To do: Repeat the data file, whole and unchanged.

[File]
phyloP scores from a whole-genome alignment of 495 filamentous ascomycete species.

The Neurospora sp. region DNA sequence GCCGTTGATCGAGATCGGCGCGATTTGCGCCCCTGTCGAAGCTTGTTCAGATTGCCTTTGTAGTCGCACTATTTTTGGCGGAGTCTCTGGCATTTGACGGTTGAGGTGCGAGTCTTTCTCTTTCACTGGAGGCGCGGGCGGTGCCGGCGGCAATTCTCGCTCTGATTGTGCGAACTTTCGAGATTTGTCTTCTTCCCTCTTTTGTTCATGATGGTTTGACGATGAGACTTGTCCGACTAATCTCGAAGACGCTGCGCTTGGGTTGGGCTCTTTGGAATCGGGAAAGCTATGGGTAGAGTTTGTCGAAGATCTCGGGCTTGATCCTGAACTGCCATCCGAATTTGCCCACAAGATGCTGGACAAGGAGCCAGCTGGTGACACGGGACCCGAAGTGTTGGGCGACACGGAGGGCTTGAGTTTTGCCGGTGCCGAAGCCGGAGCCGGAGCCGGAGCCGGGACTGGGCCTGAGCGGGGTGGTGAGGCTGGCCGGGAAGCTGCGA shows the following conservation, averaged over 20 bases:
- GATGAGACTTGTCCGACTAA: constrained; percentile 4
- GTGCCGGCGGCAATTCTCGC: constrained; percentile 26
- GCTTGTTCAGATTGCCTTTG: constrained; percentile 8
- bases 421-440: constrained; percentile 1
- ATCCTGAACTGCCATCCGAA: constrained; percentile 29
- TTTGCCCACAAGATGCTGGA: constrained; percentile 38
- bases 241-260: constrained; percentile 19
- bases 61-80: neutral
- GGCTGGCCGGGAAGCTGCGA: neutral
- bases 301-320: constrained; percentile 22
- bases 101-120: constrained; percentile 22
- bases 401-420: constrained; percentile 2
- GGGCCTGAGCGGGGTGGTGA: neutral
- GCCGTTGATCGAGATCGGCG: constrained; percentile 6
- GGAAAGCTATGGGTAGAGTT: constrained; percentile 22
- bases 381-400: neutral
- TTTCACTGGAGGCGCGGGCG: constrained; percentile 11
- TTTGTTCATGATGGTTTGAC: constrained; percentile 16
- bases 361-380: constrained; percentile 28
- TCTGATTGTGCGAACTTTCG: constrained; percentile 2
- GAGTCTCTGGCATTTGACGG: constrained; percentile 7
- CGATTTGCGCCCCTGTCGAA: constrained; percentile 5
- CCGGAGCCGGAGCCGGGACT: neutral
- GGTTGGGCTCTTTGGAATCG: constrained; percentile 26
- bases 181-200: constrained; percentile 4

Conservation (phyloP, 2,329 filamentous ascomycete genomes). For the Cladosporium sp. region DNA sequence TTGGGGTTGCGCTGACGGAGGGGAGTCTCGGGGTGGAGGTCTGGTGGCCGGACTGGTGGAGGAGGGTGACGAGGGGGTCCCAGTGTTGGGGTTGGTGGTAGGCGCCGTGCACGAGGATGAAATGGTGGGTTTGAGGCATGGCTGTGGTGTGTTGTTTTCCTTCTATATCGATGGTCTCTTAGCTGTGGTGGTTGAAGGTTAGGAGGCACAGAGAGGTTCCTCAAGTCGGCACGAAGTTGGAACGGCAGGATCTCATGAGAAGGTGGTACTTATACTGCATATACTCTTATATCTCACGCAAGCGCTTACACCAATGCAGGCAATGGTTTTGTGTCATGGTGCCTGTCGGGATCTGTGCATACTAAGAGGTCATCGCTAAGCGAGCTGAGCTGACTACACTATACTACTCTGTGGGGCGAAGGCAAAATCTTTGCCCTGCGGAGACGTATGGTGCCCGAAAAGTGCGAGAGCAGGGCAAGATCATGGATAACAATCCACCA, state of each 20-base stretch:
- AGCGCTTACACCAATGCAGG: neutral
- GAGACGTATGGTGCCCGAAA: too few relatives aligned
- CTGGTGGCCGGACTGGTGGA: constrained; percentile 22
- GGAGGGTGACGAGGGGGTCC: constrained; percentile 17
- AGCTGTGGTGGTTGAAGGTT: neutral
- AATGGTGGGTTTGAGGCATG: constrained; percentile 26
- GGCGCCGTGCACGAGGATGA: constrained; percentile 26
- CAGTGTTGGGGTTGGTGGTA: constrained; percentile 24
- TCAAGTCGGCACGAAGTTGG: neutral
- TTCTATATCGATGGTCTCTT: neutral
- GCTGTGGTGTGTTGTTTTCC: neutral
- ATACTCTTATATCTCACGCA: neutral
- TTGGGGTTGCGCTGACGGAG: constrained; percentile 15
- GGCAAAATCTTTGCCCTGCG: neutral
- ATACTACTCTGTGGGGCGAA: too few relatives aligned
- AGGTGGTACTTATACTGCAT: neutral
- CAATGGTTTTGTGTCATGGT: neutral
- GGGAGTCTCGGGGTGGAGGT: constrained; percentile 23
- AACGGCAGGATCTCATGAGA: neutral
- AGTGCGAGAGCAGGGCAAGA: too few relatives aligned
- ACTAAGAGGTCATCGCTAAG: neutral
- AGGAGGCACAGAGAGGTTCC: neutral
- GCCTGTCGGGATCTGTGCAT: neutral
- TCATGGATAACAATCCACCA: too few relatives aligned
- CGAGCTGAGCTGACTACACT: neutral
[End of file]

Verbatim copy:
phyloP scores from a whole-genome alignment of 495 filamentous ascomycete species.

The Neurospora sp. region DNA sequence GCCGTTGATCGAGATCGGCGCGATTTGCGCCCCTGTCGAAGCTTGTTCAGATTGCCTTTGTAGTCGCACTATTTTTGGCGGAGTCTCTGGCATTTGACGGTTGAGGTGCGAGTCTTTCTCTTTCACTGGAGGCGCGGGCGGTGCCGGCGGCAATTCTCGCTCTGATTGTGCGAACTTTCGAGATTTGTCTTCTTCCCTCTTTTGTTCATGATGGTTTGACGATGAGACTTGTCCGACTAATCTCGAAGACGCTGCGCTTGGGTTGGGCTCTTTGGAATCGGGAAAGCTATGGGTAGAGTTTGTCGAAGATCTCGGGCTTGATCCTGAACTGCCATCCGAATTTGCCCACAAGATGCTGGACAAGGAGCCAGCTGGTGACACGGGACCCGAAGTGTTGGGCGACACGGAGGGCTTGAGTTTTGCCGGTGCCGAAGCCGGAGCCGGAGCCGGAGCCGGGACTGGGCCTGAGCGGGGTGGTGAGGCTGGCCGGGAAGCTGCGA shows the following conservation, averaged over 20 bases:
- GATGAGACTTGTCCGACTAA: constrained; percentile 4
- GTGCCGGCGGCAATTCTCGC: constrained; percentile 26
- GCTTGTTCAGATTGCCTTTG: constrained; percentile 8
- bases 421-440: constrained; percentile 1
- ATCCTGAACTGCCATCCGAA: constrained; percentile 29
- TTTGCCCACAAGATGCTGGA: constrained; percentile 38
- bases 241-260: constrained; percentile 19
- bases 61-80: neutral
- GGCTGGCCGGGAAGCTGCGA: neutral
- bases 301-320: constrained; percentile 22
- bases 101-120: constrained; percentile 22
- bases 401-420: constrained; percentile 2
- GGGCCTGAGCGGGGTGGTGA: neutral
- GCCGTTGATCGAGATCGGCG: constrained; percentile 6
- GGAAAGCTATGGGTAGAGTT: constrained; percentile 22
- bases 381-400: neutral
- TTTCACTGGAGGCGCGGGCG: constrained; percentile 11
- TTTGTTCATGATGGTTTGAC: constrained; percentile 16
- bases 361-380: constrained; percentile 28
- TCTGATTGTGCGAACTTTCG: constrained; percentile 2
- GAGTCTCTGGCATTTGACGG: constrained; percentile 7
- CGATTTGCGCCCCTGTCGAA: constrained; percentile 5
- CCGGAGCCGGAGCCGGGACT: neutral
- GGTTGGGCTCTTTGGAATCG: constrained; percentile 26
- bases 181-200: constrained; percentile 4

Conservation (phyloP, 2,329 filamentous ascomycete genomes). For the Cladosporium sp. region DNA sequence TTGGGGTTGCGCTGACGGAGGGGAGTCTCGGGGTGGAGGTCTGGTGGCCGGACTGGTGGAGGAGGGTGACGAGGGGGTCCCAGTGTTGGGGTTGGTGGTAGGCGCCGTGCACGAGGATGAAATGGTGGGTTTGAGGCATGGCTGTGGTGTGTTGTTTTCCTTCTATATCGATGGTCTCTTAGCTGTGGTGGTTGAAGGTTAGGAGGCACAGAGAGGTTCCTCAAGTCGGCACGAAGTTGGAACGGCAGGATCTCATGAGAAGGTGGTACTTATACTGCATATACTCTTATATCTCACGCAAGCGCTTACACCAATGCAGGCAATGGTTTTGTGTCATGGTGCCTGTCGGGATCTGTGCATACTAAGAGGTCATCGCTAAGCGAGCTGAGCTGACTACACTATACTACTCTGTGGGGCGAAGGCAAAATCTTTGCCCTGCGGAGACGTATGGTGCCCGAAAAGTGCGAGAGCAGGGCAAGATCATGGATAACAATCCACCA, state of each 20-base stretch:
- AGCGCTTACACCAATGCAGG: neutral
- GAGACGTATGGTGCCCGAAA: too few relatives aligned
- CTGGTGGCCGGACTGGTGGA: constrained; percentile 22
- GGAGGGTGACGAGGGGGTCC: constrained; percentile 17
- AGCTGTGGTGGTTGAAGGTT: neutral
- AATGGTGGGTTTGAGGCATG: constrained; percentile 26
- GGCGCCGTGCACGAGGATGA: constrained; percentile 26
- CAGTGTTGGGGTTGGTGGTA: constrained; percentile 24
- TCAAGTCGGCACGAAGTTGG: neutral
- TTCTATATCGATGGTCTCTT: neutral
- GCTGTGGTGTGTTGTTTTCC: neutral
- ATACTCTTATATCTCACGCA: neutral
- TTGGGGTTGCGCTGACGGAG: constrained; percentile 15
- GGCAAAATCTTTGCCCTGCG: neutral
- ATACTACTCTGTGGGGCGAA: too few relatives aligned
- AGGTGGTACTTATACTGCAT: neutral
- CAATGGTTTTGTGTCATGGT: neutral
- GGGAGTCTCGGGGTGGAGGT: constrained; percentile 23
- AACGGCAGGATCTCATGAGA: neutral
- AGTGCGAGAGCAGGGCAAGA: too few relatives aligned
- ACTAAGAGGTCATCGCTAAG: neutral
- AGGAGGCACAGAGAGGTTCC: neutral
- GCCTGTCGGGATCTGTGCAT: neutral
- TCATGGATAACAATCCACCA: too few relatives aligned
- CGAGCTGAGCTGACTACACT: neutral